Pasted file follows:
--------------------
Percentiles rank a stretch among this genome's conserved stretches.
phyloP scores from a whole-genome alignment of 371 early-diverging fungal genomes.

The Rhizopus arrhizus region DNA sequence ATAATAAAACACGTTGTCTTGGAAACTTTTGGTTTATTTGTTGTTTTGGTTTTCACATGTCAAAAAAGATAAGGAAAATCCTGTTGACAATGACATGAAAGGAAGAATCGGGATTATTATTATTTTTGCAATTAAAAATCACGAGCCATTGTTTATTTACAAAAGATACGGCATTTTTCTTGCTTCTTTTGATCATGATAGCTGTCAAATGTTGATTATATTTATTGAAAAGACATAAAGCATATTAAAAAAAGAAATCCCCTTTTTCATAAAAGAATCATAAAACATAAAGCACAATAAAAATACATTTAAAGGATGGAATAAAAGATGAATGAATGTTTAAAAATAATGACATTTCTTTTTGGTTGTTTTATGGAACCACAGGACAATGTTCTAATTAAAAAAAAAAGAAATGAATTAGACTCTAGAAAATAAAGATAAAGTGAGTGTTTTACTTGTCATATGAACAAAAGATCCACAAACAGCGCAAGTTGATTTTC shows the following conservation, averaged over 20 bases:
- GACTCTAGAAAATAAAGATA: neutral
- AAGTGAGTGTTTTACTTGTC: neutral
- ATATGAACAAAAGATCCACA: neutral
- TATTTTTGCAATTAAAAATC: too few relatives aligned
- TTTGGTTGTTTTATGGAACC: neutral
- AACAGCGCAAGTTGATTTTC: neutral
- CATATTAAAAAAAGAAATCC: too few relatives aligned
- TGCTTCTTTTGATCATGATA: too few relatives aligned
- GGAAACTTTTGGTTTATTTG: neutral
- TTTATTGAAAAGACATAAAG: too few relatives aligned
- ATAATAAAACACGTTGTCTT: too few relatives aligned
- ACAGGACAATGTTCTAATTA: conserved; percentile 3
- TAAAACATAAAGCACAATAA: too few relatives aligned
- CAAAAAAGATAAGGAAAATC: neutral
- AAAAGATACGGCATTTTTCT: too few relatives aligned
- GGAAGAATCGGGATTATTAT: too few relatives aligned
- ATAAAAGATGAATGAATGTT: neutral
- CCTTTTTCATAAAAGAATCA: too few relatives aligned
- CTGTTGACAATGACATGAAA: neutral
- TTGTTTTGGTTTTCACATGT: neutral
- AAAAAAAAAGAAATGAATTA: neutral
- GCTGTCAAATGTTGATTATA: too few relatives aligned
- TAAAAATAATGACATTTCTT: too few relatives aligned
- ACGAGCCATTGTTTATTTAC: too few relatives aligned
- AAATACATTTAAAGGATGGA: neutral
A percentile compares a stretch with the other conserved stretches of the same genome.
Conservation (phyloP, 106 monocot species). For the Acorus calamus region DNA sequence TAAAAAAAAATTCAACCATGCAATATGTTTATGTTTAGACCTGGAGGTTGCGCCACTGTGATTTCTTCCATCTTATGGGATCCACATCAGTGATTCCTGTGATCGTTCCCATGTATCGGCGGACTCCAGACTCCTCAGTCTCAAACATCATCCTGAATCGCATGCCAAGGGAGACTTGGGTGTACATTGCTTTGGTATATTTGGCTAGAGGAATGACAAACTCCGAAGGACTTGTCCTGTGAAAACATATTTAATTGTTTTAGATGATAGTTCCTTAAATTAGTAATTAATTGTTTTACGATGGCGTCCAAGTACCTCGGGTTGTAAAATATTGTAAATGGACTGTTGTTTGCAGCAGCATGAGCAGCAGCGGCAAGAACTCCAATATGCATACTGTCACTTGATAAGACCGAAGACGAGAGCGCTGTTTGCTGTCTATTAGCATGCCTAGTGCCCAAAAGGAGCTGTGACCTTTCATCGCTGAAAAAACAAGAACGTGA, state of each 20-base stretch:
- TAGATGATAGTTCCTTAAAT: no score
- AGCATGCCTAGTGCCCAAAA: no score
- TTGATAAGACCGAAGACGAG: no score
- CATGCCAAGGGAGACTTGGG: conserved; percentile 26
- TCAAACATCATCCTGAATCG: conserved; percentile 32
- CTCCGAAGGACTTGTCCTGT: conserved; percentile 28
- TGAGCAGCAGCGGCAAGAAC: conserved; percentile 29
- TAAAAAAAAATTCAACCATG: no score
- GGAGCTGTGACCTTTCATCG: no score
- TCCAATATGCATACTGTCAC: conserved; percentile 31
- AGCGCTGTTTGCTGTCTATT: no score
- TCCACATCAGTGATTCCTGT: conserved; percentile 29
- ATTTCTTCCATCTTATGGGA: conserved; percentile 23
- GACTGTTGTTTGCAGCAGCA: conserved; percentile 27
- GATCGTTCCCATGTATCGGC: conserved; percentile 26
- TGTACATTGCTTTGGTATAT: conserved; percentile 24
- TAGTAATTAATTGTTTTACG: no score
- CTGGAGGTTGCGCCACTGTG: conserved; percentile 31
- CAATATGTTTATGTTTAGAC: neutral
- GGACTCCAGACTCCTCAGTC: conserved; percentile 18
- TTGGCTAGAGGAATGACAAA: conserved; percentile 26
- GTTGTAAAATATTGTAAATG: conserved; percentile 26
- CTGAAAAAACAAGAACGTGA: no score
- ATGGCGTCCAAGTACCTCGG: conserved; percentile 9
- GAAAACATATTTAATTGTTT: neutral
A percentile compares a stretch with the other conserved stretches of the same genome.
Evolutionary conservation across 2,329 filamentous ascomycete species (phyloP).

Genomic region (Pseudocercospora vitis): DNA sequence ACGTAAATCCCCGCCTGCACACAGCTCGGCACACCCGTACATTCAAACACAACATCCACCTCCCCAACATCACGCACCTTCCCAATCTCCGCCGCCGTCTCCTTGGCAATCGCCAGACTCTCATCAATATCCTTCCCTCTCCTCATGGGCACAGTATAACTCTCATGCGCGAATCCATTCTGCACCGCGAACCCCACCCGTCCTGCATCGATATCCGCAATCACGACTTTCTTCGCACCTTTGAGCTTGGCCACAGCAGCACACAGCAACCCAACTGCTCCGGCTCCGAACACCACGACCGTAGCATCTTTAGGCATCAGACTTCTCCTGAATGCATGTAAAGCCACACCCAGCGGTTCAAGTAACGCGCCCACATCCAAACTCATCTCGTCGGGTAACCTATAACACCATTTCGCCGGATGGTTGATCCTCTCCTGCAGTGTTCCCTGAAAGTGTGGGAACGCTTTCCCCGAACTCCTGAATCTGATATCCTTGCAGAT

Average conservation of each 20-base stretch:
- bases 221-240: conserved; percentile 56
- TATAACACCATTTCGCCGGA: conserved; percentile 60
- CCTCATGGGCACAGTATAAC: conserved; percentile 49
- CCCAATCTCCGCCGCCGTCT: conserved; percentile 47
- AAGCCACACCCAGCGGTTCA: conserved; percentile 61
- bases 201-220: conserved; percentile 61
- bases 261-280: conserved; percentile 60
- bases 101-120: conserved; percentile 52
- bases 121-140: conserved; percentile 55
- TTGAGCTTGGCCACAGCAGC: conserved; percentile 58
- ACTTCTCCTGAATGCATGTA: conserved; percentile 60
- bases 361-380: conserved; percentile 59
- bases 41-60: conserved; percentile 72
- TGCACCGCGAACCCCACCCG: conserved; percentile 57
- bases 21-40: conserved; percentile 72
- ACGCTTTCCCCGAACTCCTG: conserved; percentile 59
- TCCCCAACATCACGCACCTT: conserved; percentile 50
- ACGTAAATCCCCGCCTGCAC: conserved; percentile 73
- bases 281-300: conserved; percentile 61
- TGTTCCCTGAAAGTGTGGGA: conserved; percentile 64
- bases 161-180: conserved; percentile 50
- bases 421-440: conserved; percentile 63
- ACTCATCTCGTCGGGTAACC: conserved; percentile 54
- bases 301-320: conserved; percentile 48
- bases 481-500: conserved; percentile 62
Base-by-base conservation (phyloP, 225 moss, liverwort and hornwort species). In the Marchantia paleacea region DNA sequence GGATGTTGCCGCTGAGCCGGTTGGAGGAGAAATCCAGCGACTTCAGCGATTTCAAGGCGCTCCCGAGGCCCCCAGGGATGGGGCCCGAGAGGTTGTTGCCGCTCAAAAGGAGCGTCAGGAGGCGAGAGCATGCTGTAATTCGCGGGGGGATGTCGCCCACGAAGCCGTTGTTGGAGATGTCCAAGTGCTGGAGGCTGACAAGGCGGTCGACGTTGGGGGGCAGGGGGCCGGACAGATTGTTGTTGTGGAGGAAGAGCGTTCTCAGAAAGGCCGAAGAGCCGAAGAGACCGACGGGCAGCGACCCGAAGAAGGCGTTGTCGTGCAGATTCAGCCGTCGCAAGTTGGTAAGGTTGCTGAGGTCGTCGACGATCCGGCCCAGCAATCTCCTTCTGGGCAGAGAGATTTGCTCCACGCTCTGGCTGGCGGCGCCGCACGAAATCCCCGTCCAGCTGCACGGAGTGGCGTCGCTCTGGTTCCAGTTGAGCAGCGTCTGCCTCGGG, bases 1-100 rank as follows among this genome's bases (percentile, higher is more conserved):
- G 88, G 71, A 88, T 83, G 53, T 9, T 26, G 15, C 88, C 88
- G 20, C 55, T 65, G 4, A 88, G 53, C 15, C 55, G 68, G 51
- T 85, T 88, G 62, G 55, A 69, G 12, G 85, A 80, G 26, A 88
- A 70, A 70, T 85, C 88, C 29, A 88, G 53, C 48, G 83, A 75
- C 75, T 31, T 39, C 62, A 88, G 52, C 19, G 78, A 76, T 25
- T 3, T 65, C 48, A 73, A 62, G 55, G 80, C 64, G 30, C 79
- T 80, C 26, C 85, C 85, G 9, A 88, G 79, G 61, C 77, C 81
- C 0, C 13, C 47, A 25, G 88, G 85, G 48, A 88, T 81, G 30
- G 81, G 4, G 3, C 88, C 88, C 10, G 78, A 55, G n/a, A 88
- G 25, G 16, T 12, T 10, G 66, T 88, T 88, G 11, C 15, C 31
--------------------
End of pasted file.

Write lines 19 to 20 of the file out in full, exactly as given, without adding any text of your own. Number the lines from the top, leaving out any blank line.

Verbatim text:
- GGAAGAATCGGGATTATTAT: too few relatives aligned
- ATAAAAGATGAATGAATGTT: neutral